About a third of this group carry the bacterium Helicobacter pylori, which makes stomach bleeds three times more likely - and antibiotics eradicate it.
Research has shown taking low-doses of aspirin can cut the risk of cancer.
Professor Jack Cuzick said screening would make the choice to take it a "no-brainer".
University of London epidemiology Prof Cuzick told the BBC's Newsnight programme: "The test is cheap and very easy to do, and eradication takes only five days.
"Bleeding is the only major setback.
"It's trying to identify those who are infected that matters."
The society working with an international team of experts on cancer prevention is expected to publish a statement on the risks and benefits of long-term aspirin use within weeks.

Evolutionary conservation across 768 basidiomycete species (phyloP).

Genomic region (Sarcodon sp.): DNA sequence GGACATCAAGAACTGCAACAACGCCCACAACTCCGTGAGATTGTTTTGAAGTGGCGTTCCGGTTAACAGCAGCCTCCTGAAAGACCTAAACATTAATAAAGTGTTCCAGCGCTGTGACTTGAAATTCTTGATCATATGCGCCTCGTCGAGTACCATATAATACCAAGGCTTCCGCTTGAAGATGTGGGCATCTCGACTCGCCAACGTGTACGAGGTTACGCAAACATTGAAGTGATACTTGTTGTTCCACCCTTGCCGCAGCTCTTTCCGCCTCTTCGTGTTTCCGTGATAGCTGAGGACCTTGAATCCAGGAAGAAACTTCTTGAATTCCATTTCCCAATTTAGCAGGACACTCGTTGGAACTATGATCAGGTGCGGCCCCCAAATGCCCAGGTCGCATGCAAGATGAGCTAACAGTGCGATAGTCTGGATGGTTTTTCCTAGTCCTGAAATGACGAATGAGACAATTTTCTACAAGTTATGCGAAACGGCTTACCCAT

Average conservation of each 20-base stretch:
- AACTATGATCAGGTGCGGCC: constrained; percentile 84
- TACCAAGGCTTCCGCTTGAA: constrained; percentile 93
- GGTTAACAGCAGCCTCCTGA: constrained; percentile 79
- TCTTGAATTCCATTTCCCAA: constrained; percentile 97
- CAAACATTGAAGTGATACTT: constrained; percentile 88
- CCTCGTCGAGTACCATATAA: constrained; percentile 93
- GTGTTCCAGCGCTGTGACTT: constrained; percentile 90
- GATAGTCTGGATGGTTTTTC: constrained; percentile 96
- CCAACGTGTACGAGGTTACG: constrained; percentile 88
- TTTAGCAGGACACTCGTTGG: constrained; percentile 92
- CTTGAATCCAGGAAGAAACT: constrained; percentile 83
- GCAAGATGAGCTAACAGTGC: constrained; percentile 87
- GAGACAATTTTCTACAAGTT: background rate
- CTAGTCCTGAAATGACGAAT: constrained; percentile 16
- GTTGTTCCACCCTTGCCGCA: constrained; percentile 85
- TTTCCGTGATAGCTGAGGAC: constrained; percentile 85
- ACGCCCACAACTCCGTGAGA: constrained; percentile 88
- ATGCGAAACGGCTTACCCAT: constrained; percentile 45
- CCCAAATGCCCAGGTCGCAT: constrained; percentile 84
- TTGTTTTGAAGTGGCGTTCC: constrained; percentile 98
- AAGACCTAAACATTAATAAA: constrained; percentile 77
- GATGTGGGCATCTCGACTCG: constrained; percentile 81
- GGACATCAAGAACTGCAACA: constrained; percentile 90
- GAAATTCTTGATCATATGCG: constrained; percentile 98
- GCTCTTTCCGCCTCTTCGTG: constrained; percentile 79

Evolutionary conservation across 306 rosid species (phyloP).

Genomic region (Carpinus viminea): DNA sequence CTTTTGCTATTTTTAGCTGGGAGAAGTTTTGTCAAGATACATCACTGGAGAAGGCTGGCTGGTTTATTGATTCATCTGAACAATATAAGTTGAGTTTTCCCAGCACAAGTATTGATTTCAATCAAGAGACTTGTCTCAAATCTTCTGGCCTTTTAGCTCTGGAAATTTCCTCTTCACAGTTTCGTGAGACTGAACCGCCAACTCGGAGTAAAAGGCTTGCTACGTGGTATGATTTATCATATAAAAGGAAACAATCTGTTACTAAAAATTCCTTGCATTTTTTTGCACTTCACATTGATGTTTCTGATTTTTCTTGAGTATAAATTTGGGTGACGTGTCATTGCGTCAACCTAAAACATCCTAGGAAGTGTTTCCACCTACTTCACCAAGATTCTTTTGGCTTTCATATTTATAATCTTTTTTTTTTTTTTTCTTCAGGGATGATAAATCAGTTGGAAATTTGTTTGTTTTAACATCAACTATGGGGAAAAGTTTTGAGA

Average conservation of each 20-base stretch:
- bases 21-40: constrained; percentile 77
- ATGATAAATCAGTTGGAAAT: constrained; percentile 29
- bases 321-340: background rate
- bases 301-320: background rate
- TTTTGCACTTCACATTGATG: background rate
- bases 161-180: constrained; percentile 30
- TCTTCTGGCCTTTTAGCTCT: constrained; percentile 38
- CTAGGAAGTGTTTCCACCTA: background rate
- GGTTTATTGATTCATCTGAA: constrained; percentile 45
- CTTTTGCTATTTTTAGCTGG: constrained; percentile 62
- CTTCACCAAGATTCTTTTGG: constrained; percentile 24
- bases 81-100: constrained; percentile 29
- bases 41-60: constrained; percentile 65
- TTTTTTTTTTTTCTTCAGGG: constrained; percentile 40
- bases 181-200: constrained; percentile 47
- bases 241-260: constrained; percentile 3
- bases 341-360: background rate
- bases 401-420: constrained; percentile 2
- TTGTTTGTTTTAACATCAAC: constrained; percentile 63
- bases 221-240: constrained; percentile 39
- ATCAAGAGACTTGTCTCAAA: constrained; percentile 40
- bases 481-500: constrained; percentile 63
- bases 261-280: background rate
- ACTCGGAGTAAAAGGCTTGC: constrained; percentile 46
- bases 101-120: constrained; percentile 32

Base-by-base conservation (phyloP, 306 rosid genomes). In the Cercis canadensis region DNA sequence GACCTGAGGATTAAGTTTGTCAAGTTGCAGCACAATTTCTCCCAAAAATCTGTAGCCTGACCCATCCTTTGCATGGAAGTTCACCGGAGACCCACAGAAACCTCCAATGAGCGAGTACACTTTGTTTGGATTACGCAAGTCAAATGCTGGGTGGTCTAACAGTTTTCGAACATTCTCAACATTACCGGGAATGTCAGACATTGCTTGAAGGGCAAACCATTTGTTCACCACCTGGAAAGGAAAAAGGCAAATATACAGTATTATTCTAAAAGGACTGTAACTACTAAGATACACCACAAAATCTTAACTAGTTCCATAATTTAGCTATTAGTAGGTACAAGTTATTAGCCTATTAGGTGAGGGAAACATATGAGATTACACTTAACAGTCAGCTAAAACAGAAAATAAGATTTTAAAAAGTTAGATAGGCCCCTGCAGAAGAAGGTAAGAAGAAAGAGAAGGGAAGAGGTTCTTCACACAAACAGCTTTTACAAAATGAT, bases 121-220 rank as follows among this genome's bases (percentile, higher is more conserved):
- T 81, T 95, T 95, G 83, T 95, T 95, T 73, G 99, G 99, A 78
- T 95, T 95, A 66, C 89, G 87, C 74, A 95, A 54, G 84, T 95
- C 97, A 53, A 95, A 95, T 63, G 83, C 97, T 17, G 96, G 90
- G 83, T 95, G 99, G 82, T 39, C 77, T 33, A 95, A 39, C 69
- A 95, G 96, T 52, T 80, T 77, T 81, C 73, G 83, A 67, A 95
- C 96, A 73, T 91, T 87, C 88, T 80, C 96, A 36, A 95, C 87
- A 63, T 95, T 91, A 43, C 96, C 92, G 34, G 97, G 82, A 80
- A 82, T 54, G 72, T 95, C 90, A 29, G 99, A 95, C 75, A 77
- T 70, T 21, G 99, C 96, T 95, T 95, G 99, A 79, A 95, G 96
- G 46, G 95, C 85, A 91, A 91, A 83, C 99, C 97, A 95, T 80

"We will say this looks very important and needs to be further evaluated", Prof Cuzick said.
The society first looked into aspirin as a cancer-prevention measure in 2009, and has reconvened as evidence of potential benefits has grown.
Taking low-dose aspirin for five years halves the risk of developing colon cancer, according to data published two years ago by Peter Rothwell, from Oxford University.